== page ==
Table of Contents Author Guidelines Submit a Manuscript
Infectious Diseases in Obstetrics and Gynecology
Volume 2011 (2011), Article ID 319460, 8 pages
http://dx.doi.org/10.1155/2011/319460
Research Article

Bacterial Vaginosis and the Natural History of Human Papillomavirus

1Division of Reproductive Health, National Center for Chronic Disease Prevention and Health Promotion, Centers for Disease Control and Prevention, NCCDPHP, DRH, 4770 Buford Highway, Mailstop K-34, Atlanta, GA 30341, USA
2Department of Obstetrics and Gynecology, Alpert Medical School of Brown University, Providence, RI 02912, USA
3Department of Medicine, Mount Sinai School of Medicine, New York, NY 10029, USA
4Division of Infectious Diseases, School of Medicine, Johns Hopkins University, Baltimore, MD 21205, USA
5Department of Molecular Microbiology and Immunology, Johns Hopkins Bloomberg School of Public Health, Baltimore, MD 21205, USA
6Division of Infectious Diseases, Wayne State University School of Medicine, Detroit, MI 48201-1998, USA

Received 6 May 2011; Accepted 7 June 2011

Academic Editor: Gregory T. Spear

Copyright © 2011 Caroline C. King et al. This is an open access article distributed under the Creative Commons Attribution License, which permits unrestricted use, distribution, and reproduction in any medium, provided the original work is properly cited.

Linked References

  1. E. F. Dunne, E. R. Unger, M. Sternberg et al., “Prevalence of HPV infection among females in the United States,” Journal of the American Medical Association, vol. 297, no. 8, pp. 813–819, 2007. View at Publisher · View at Google Scholar · View at Scopus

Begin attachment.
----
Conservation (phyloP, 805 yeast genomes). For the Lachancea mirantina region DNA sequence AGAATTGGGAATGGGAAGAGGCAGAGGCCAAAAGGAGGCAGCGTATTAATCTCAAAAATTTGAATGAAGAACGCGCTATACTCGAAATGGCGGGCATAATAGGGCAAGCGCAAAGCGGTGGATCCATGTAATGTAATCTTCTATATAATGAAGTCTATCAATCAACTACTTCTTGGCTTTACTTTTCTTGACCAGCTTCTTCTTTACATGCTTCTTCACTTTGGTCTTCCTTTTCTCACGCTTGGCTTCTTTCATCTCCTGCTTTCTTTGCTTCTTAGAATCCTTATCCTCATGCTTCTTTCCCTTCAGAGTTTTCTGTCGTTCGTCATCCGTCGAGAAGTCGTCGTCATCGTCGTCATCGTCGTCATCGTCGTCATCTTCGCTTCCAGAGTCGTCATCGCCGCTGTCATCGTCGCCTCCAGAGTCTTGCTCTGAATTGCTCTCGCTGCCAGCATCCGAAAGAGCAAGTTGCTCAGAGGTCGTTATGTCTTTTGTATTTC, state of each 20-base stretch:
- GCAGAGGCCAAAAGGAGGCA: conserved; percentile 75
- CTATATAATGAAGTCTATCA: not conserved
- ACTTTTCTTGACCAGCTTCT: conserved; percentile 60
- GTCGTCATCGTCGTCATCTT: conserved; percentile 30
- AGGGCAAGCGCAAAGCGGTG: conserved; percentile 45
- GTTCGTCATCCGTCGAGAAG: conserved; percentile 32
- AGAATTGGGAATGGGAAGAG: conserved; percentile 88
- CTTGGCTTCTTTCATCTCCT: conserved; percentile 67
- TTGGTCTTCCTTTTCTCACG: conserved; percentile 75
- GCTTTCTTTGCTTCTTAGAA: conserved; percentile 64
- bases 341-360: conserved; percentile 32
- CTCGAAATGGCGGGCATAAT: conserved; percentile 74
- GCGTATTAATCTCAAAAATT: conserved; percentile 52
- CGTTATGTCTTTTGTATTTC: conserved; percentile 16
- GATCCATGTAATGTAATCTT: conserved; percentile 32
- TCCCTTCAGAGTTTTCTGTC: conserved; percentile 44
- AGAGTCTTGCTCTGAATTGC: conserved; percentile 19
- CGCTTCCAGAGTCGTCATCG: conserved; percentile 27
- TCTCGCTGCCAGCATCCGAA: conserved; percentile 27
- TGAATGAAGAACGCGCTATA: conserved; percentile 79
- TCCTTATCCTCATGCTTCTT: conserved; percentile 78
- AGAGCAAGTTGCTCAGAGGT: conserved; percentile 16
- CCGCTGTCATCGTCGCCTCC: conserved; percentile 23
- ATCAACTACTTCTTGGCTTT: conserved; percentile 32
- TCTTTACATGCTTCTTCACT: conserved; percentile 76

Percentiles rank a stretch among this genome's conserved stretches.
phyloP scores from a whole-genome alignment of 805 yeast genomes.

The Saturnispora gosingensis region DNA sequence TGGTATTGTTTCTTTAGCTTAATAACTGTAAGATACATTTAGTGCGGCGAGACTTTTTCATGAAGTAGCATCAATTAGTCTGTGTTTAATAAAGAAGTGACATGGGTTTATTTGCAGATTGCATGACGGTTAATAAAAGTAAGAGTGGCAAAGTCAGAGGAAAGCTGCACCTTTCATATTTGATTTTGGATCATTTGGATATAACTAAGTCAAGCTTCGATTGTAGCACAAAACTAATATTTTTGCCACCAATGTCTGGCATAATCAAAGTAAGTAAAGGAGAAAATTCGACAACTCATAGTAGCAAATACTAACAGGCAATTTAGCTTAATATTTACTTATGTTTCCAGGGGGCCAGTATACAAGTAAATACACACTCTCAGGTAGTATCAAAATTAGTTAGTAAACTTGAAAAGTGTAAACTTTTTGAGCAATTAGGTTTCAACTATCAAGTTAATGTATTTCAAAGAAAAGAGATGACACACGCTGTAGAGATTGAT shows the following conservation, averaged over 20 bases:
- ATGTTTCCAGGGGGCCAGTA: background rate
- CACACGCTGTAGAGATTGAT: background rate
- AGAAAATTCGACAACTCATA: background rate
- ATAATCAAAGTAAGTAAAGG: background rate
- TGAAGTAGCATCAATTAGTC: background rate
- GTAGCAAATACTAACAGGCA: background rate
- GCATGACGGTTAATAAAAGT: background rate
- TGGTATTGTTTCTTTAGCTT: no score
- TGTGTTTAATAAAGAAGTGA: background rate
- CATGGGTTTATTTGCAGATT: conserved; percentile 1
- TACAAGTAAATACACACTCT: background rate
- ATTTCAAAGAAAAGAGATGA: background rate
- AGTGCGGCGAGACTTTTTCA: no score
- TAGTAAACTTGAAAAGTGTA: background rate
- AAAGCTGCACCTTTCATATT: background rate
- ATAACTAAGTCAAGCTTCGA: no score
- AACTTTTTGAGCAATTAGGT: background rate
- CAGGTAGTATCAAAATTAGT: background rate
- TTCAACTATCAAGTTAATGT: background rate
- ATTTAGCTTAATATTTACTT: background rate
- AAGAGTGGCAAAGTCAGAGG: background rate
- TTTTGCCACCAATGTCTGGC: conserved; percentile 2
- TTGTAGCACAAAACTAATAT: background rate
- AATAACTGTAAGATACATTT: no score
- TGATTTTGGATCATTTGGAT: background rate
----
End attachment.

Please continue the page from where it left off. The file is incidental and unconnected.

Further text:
2. IARC Monographs on the evaluation of carcinogenic risks to humans, Vol. 90; Human Papillomaviruses, International Agency for Research on Cancer, Lyon, France, 2007.
  3. G. Rottini, A. Dobrina, O. Forgiarini, E. Nardon, G. A. Amirante, and P. Patriarca, “Identification and partial characterization of a cytolytic toxin produced by Gardnerella vaginalis,” Infection and Immunity, vol. 58, no. 11, pp. 3751–3758, 1990. View at Google Scholar · View at Scopus
  4. A. W. Taylor-Robinson, S. P. Borriello, and D. Taylor-Robinson, “Identification and preliminary characterization of a cytotoxin isolated from Mobiluncus spp,” International Journal of Experimental Pathology, vol. 74, no. 4, pp. 357–366, 1993. View at Google Scholar · View at Scopus
  5. R. Wiggins, S. J. Hicks, P. W. Soothill, M. R. Millar, and A. P. Corfield, “Mucinases and sialidases: their role in the pathogenesis of sexually transmitted infections in the female genital tract,” Sexually Transmitted Infections, vol. 77, no. 6, pp. 402–408, 2001. View at Publisher · View at Google Scholar · View at Scopus
  6. J. J. Platz-Christensen, I. Mattsby-Baltzer, P. Thomsen, and N. Wiqvist, “Endotoxin and interleukin-1 alpha in the cervical mucus and vaginal fluid of pregnant women with bacterial vaginosis,” American Journal of Obstetrics and Gynecology, vol. 169, no. 5, pp. 1161–1166, 1993. View at Google Scholar